“John Roberts has devoted his entire professional life to the cause of justice and is widely admired for his intellect, his sound judgment, and personal decency,” Bush said.
A host of leaders from conservative interest groups immediately echoed the president:
“Judge Roberts is an unquestionably qualified attorney and judge with impressive experience in government and the private sector,” Dobson said. “He has demonstrated at every stop on his career path the legal acumen, judicial temperament and personal integrity necessary to be a Supreme Court justice.
“I believe that Judge Roberts will strictly interpret the Constitution and not legislate from the bench,” Perkins said.
“He was one of the most gifted advocates before the high court and has served with distinction on the D.C. Circuit Court of Appeals,” said Sekulow, who himself has argued frequently before the court.
“In my dealings with Judge Roberts over the years, I have found him to be a ‘lawyer’s lawyer,’ exhibiting uncommon insight and judgment. A man of character, Judge Roberts understands the Constitution and has a record of applying the law – not legislating from the bench.”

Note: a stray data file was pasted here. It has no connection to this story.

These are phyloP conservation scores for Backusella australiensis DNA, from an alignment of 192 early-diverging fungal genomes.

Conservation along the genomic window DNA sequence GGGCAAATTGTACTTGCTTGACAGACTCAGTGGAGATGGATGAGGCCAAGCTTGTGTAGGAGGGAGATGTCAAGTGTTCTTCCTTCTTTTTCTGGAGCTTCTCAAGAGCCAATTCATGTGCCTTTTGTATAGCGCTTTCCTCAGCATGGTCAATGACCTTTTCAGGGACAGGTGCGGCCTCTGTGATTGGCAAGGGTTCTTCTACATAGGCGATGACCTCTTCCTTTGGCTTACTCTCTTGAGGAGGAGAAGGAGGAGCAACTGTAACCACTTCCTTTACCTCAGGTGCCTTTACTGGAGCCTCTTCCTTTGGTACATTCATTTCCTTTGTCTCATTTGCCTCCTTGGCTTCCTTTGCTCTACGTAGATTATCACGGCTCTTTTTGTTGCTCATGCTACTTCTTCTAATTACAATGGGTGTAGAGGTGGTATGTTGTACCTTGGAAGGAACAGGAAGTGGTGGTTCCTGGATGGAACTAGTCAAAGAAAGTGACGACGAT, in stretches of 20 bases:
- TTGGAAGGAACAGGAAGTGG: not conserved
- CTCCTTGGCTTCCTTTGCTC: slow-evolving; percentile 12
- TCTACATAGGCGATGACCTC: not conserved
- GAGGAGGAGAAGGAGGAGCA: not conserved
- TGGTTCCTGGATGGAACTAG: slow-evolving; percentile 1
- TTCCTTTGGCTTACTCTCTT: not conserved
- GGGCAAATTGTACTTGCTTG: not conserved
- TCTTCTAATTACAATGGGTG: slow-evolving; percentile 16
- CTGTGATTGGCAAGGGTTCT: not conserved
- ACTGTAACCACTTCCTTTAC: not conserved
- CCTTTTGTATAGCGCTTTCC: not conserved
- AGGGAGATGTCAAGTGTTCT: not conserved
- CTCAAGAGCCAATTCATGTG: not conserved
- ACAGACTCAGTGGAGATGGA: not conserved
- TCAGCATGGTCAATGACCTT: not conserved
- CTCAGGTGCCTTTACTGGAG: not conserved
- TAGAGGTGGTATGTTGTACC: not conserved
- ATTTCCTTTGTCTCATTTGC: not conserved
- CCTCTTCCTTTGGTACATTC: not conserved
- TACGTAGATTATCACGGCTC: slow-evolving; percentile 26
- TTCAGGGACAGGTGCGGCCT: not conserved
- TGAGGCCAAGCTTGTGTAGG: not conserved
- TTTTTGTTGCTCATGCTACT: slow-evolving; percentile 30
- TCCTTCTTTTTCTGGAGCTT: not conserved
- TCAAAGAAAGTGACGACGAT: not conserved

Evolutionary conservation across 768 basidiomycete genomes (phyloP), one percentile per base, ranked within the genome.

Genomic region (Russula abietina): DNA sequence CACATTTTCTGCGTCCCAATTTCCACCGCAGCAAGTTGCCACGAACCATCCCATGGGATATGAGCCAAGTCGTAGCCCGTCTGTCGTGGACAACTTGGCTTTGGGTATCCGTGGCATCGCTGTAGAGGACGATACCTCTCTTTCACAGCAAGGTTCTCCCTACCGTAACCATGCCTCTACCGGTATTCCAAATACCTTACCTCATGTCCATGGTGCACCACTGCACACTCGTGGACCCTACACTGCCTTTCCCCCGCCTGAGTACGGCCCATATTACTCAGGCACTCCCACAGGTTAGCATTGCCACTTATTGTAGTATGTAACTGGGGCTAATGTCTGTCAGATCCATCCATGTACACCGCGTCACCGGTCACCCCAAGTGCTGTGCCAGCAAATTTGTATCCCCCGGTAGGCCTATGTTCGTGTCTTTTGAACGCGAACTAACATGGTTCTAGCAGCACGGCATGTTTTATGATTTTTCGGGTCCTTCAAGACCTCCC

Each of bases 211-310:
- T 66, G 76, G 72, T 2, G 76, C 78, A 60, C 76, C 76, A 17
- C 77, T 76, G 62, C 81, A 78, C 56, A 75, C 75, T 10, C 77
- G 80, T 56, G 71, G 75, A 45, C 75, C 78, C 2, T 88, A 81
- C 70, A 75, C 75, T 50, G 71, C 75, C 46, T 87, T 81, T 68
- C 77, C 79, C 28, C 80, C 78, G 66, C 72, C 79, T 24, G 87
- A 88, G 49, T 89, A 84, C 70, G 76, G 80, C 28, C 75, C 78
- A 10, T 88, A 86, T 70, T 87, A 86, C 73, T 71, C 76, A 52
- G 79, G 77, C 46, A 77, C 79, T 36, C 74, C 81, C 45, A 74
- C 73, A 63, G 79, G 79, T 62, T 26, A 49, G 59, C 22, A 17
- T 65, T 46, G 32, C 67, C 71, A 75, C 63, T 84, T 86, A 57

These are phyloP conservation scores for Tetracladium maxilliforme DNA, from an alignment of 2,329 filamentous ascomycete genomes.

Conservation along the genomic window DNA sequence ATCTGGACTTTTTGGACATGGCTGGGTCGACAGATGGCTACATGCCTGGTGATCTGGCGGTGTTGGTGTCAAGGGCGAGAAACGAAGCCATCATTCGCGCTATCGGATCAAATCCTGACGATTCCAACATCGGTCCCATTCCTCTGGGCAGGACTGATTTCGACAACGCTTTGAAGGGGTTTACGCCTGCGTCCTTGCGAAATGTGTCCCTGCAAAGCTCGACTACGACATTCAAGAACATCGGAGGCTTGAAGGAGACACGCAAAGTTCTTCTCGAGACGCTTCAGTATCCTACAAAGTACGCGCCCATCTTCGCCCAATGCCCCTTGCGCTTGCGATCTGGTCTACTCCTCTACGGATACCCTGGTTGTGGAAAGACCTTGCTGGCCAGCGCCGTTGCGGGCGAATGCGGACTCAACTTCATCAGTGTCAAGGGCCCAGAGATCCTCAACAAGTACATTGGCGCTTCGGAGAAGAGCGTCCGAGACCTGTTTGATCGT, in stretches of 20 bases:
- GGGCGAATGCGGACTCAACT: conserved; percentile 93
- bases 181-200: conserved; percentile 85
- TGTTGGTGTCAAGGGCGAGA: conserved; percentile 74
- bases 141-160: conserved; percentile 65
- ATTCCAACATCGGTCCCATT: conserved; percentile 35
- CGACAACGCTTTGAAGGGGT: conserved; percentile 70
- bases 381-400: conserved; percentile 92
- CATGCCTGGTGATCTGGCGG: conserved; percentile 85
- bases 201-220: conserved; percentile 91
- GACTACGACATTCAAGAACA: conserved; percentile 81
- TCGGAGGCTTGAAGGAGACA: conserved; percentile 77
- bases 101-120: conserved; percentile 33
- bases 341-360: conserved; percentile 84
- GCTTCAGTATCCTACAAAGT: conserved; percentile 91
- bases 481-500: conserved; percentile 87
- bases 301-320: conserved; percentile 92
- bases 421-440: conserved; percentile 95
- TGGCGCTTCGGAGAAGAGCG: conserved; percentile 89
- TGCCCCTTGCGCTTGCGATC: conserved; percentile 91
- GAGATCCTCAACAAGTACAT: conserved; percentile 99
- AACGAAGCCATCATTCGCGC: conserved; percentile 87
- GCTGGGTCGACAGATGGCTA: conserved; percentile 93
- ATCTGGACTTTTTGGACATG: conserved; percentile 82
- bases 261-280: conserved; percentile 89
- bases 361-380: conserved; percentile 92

Sekulow said the ACLJ will begin mobilizing a national campaign to ensure that Roberts is confirmed.
“President Bush, in my opinion, has kept his promise to nominate an individual who will interpret, not rewrite the Constitution,” he said.
“Those who respect the Constitution and the proper role of law should welcome him as a valuable addition to the court,” Dacus said. President Bush clearly based his decision on principle over politics, and this nation’s posterity will be the beneficiary of this prudent nominee, should he be ratified by the Senate in keeping with our nation’s long tradition of approving qualified judicial nominees.”
“We appreciate President Bush being a man of his word by appointing a judge that will respect the right to life acknowledged by our nation’s founding documents,” said Newman. “We pray that Roberts will be swiftly confirmed.”
Scheidler said that while not much is known about Robert’s views on abortion or Roe v. Wade, “we’re encouraged by his record of integrity, his conservative credentials and the confidence placed in him by so many pro-life leaders.”